In similar transparency, the acknowledgements inform us that the title work, “Utopia Pipe Dream Memory: Interludes, In Three Parts,” was culled from Gurton-Wachter’s notes: “a mixture of remixed words and short phrases” collected from an artist’s talk, a feminist reading group, and a second artist’s interviews. These interludes, placed evenly throughout UPDM, introduce a tonal counterpoint to the rest of the book. Many of the other poems are avalanches of things happening:
Our lady of thought split into being. And it happened that Gertrude Stein was the anchorwoman delivering the news. Only it was someone else’s voice that came out of her mouth.
In contrast, the interludes present mashed-up, tangled lines with a pace that leans more toward spiraling than forward movement:
to dwell in excess of life excess a lot waste what’s forgotten different value systems excess more than forgetting things are just spinning away
These lines definitely spin. I get the sense that Gurton-Wachter gestures to say: even before there was THE writing, I was writing. Working towards a poem is perhaps not that far from the poem itself. It has a place and a meaning in her book as a resonant, propelling space.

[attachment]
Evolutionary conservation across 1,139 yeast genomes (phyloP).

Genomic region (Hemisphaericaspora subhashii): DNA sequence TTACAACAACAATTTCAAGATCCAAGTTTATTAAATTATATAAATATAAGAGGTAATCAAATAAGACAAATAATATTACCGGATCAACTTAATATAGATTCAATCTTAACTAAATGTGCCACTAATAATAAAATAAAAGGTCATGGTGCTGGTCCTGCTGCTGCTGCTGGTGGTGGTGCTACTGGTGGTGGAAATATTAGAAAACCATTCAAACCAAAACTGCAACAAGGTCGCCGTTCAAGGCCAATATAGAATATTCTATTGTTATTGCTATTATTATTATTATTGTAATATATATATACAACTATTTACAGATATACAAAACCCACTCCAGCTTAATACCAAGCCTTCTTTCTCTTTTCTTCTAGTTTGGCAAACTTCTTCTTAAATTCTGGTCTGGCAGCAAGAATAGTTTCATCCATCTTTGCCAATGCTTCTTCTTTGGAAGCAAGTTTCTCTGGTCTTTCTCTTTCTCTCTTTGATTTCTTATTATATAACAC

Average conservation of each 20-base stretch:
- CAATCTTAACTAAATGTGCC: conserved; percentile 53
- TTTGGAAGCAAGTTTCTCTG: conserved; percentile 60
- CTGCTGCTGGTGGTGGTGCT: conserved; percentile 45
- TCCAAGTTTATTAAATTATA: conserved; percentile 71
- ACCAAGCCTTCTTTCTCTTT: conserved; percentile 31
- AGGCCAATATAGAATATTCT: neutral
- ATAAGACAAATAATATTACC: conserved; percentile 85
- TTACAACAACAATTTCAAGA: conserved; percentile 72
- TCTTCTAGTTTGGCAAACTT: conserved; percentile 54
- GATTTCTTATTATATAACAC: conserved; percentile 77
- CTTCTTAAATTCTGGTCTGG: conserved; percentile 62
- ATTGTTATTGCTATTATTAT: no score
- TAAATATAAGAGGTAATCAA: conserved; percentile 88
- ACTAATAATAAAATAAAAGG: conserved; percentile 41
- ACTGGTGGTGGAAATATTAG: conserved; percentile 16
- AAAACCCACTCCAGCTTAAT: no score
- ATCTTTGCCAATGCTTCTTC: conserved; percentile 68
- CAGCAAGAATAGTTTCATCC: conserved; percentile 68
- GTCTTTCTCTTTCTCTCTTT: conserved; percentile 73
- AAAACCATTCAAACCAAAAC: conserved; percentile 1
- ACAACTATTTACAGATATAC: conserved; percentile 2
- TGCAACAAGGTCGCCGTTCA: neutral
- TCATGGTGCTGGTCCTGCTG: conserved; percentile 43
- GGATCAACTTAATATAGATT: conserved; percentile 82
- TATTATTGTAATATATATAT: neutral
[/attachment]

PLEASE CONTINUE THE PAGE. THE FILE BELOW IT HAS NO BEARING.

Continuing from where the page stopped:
While UPDM celebrates the engagements with potential as an effective tool for clarity and growth, the author makes sure that doubt and skepticism are also in the mix. Readers will want to trust the book’s heroic characters, but we have to watch out for foul play: Maya Deren, for example, trades her tools in for a drill and “uses the drill to empty the earth of its contents.” In the aftermath of this disaster, an “executive” enters the scene and delivers a proposal:
She takes out her proposal. Competitors are all doing X. This is because we need to be doing Y. There is always something left to disperse and break down.
If we maintain that everything is potentially anything, how do we guard against exploitation? How do we keep the executive from turning every potential into a corrosive, money-making venture?
Maybe by doing the accounting. Gurton-Wachter writes, “[If] I initiate the roof, build it I must also be able to take it down.” Even as — or especially as — we roam in the wilderness of becoming, there remains a dire need to hold oneself accountable. Can we keep that accountability from stifling possibility? Well, that’s the dream.